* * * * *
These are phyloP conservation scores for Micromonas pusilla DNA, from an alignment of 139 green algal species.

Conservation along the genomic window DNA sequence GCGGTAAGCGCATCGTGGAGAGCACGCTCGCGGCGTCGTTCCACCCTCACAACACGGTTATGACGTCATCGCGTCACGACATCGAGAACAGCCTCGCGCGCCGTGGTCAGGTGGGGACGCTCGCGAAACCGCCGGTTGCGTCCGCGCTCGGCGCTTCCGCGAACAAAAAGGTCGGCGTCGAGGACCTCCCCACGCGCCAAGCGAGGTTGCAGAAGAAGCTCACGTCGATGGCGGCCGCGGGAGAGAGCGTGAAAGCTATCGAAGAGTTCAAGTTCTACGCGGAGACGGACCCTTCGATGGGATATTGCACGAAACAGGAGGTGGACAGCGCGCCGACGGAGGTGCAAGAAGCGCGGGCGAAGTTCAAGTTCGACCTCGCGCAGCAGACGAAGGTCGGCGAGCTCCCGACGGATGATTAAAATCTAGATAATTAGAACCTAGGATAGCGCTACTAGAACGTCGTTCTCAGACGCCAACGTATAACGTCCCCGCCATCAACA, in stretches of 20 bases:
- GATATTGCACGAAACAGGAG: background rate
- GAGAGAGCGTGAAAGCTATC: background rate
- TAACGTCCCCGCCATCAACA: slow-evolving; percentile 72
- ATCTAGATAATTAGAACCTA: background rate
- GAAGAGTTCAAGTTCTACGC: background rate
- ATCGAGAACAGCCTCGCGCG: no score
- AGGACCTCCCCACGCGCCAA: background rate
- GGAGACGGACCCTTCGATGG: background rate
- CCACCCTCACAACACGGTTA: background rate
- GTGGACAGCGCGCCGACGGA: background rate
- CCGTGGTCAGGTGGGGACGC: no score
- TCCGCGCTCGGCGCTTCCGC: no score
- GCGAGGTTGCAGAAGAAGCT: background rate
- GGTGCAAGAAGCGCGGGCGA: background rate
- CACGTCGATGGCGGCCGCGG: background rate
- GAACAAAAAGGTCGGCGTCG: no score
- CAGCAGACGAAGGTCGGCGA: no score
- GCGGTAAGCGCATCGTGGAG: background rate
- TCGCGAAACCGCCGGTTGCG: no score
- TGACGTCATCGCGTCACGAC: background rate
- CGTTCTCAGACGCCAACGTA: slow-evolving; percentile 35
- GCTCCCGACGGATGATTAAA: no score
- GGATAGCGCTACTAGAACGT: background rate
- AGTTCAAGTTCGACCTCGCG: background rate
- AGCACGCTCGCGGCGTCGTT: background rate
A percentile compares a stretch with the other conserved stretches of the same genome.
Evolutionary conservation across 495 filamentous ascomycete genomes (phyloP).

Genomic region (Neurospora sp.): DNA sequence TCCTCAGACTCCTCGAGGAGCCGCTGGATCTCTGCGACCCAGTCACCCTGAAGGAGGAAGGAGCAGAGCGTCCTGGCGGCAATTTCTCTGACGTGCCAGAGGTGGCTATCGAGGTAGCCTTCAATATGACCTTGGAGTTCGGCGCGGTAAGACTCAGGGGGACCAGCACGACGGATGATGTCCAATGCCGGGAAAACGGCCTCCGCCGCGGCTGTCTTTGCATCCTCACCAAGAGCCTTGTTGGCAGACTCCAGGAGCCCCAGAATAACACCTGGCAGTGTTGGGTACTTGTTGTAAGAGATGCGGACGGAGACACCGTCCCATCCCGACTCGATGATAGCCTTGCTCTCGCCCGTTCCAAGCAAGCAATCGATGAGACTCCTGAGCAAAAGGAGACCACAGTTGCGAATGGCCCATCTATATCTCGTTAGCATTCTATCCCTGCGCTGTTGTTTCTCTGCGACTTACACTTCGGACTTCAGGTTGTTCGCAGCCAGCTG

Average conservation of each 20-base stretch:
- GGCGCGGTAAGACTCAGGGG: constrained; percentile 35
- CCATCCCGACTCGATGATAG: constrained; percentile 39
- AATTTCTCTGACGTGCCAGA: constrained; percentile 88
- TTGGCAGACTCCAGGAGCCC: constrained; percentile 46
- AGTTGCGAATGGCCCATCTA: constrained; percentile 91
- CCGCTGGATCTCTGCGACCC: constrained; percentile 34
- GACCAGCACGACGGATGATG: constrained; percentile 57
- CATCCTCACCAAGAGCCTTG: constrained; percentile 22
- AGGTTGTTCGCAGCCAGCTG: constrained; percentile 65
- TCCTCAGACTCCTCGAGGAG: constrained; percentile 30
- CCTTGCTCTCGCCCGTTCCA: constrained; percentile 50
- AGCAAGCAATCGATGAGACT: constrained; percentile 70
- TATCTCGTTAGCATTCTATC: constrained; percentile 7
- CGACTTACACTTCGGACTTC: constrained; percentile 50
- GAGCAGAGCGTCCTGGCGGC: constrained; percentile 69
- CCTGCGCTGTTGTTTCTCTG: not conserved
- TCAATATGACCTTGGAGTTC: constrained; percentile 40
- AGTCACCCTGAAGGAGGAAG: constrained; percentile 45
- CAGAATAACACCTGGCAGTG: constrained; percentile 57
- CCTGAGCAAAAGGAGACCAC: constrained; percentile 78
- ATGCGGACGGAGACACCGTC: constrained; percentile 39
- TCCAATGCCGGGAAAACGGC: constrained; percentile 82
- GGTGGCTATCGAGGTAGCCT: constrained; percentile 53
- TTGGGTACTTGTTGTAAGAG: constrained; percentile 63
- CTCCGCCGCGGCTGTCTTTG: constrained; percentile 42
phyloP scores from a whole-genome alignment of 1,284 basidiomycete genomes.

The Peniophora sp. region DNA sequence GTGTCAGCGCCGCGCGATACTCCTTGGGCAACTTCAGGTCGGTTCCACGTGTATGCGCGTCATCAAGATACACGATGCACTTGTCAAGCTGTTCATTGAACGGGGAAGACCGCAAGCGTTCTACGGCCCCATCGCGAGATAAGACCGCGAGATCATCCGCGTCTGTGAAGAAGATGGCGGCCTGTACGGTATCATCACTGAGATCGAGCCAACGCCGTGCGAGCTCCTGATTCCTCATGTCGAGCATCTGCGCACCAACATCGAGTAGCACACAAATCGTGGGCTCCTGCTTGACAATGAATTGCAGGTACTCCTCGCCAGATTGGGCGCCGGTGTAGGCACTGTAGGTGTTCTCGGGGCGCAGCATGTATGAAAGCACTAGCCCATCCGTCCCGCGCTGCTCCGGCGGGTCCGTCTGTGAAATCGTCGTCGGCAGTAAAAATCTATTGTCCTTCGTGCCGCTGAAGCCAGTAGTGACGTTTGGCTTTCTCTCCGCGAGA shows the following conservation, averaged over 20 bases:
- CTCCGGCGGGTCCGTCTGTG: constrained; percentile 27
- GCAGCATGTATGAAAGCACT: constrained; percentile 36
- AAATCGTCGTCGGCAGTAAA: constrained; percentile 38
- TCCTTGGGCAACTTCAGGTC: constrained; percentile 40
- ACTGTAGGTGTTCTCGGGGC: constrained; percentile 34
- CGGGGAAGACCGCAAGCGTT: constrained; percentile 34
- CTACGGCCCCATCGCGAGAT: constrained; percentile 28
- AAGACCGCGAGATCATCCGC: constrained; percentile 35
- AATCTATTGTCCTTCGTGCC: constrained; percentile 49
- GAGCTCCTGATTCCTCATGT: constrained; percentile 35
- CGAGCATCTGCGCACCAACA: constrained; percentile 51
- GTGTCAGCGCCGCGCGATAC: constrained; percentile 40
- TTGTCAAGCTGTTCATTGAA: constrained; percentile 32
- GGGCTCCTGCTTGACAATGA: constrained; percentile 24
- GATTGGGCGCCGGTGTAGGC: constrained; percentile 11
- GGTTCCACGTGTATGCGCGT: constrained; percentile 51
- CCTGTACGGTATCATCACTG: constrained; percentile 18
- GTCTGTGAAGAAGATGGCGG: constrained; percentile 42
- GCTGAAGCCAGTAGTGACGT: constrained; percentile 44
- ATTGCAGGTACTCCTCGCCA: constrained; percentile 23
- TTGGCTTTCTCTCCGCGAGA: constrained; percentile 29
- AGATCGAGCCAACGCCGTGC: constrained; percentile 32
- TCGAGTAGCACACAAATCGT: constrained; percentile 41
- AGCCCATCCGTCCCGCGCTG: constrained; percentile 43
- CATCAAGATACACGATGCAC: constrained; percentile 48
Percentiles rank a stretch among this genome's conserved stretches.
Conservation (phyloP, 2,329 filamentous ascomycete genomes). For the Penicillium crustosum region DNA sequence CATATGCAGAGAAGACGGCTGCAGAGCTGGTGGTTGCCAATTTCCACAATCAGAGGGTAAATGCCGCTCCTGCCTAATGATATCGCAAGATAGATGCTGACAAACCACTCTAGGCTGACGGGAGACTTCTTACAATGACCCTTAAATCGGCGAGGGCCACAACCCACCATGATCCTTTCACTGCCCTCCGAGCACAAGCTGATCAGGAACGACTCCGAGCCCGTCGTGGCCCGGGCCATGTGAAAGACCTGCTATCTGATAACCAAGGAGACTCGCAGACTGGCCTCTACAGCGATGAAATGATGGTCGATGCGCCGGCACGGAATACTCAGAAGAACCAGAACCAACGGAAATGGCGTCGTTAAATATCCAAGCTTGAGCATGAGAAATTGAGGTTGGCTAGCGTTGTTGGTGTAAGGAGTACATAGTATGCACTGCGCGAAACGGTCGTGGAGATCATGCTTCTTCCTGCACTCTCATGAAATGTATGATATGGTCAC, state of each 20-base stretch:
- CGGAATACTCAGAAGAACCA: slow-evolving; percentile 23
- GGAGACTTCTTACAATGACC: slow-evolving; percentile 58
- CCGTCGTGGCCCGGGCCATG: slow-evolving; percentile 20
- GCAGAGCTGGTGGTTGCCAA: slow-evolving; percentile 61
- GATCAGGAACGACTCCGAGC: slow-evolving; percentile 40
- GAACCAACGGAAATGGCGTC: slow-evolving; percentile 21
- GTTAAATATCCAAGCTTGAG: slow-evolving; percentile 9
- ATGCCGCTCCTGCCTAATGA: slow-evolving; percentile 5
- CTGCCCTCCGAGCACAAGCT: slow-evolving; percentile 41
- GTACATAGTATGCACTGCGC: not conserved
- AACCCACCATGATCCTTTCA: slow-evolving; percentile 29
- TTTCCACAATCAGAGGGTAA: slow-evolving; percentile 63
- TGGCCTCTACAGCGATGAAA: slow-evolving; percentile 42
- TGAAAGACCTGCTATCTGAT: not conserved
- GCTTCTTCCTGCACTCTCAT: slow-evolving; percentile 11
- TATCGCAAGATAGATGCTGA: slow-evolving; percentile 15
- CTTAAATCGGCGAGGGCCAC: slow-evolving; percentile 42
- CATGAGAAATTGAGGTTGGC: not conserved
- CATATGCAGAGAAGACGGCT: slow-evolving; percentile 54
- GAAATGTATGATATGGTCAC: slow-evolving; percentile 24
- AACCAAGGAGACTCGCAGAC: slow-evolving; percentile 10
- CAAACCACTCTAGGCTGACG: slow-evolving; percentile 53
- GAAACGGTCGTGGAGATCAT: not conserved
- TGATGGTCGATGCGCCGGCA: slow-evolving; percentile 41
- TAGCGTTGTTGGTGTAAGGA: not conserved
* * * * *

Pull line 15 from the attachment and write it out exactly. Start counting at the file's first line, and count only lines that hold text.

- GCGAGGTTGCAGAAGAAGCT: background rate